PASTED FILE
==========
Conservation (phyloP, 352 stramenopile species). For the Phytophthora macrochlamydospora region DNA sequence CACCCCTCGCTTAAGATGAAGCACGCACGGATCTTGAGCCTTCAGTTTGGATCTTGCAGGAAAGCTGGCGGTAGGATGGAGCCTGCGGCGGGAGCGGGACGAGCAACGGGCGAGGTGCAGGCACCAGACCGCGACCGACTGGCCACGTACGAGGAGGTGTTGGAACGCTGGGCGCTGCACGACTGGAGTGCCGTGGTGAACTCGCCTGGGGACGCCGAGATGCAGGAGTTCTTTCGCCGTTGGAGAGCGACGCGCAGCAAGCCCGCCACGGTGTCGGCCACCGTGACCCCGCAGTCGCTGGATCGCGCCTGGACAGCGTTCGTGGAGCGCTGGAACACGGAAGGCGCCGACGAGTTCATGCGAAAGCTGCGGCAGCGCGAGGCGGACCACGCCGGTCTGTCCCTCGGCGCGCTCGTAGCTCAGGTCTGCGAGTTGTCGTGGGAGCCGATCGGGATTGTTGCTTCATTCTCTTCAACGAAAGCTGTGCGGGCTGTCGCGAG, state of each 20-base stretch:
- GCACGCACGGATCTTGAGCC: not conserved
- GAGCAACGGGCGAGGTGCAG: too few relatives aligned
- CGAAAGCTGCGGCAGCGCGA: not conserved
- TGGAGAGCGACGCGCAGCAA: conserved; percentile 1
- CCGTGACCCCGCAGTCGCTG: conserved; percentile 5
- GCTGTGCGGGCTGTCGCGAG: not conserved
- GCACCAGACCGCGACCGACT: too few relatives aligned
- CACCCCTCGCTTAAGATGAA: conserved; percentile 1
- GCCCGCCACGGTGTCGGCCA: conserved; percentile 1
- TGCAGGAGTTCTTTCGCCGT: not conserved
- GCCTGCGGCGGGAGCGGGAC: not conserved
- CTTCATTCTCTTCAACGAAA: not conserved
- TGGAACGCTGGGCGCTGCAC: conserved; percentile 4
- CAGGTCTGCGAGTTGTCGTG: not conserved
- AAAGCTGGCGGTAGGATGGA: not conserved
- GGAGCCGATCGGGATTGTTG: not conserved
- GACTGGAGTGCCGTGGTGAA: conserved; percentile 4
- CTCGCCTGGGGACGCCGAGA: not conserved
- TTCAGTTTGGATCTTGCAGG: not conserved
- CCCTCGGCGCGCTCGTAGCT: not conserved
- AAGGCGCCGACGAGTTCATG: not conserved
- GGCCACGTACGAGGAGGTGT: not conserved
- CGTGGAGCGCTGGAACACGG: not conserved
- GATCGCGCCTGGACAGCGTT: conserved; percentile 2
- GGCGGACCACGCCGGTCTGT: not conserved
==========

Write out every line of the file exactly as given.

Conservation (phyloP, 352 stramenopile species). For the Phytophthora macrochlamydospora region DNA sequence CACCCCTCGCTTAAGATGAAGCACGCACGGATCTTGAGCCTTCAGTTTGGATCTTGCAGGAAAGCTGGCGGTAGGATGGAGCCTGCGGCGGGAGCGGGACGAGCAACGGGCGAGGTGCAGGCACCAGACCGCGACCGACTGGCCACGTACGAGGAGGTGTTGGAACGCTGGGCGCTGCACGACTGGAGTGCCGTGGTGAACTCGCCTGGGGACGCCGAGATGCAGGAGTTCTTTCGCCGTTGGAGAGCGACGCGCAGCAAGCCCGCCACGGTGTCGGCCACCGTGACCCCGCAGTCGCTGGATCGCGCCTGGACAGCGTTCGTGGAGCGCTGGAACACGGAAGGCGCCGACGAGTTCATGCGAAAGCTGCGGCAGCGCGAGGCGGACCACGCCGGTCTGTCCCTCGGCGCGCTCGTAGCTCAGGTCTGCGAGTTGTCGTGGGAGCCGATCGGGATTGTTGCTTCATTCTCTTCAACGAAAGCTGTGCGGGCTGTCGCGAG, state of each 20-base stretch:
- GCACGCACGGATCTTGAGCC: not conserved
- GAGCAACGGGCGAGGTGCAG: too few relatives aligned
- CGAAAGCTGCGGCAGCGCGA: not conserved
- TGGAGAGCGACGCGCAGCAA: conserved; percentile 1
- CCGTGACCCCGCAGTCGCTG: conserved; percentile 5
- GCTGTGCGGGCTGTCGCGAG: not conserved
- GCACCAGACCGCGACCGACT: too few relatives aligned
- CACCCCTCGCTTAAGATGAA: conserved; percentile 1
- GCCCGCCACGGTGTCGGCCA: conserved; percentile 1
- TGCAGGAGTTCTTTCGCCGT: not conserved
- GCCTGCGGCGGGAGCGGGAC: not conserved
- CTTCATTCTCTTCAACGAAA: not conserved
- TGGAACGCTGGGCGCTGCAC: conserved; percentile 4
- CAGGTCTGCGAGTTGTCGTG: not conserved
- AAAGCTGGCGGTAGGATGGA: not conserved
- GGAGCCGATCGGGATTGTTG: not conserved
- GACTGGAGTGCCGTGGTGAA: conserved; percentile 4
- CTCGCCTGGGGACGCCGAGA: not conserved
- TTCAGTTTGGATCTTGCAGG: not conserved
- CCCTCGGCGCGCTCGTAGCT: not conserved
- AAGGCGCCGACGAGTTCATG: not conserved
- GGCCACGTACGAGGAGGTGT: not conserved
- CGTGGAGCGCTGGAACACGG: not conserved
- GATCGCGCCTGGACAGCGTT: conserved; percentile 2
- GGCGGACCACGCCGGTCTGT: not conserved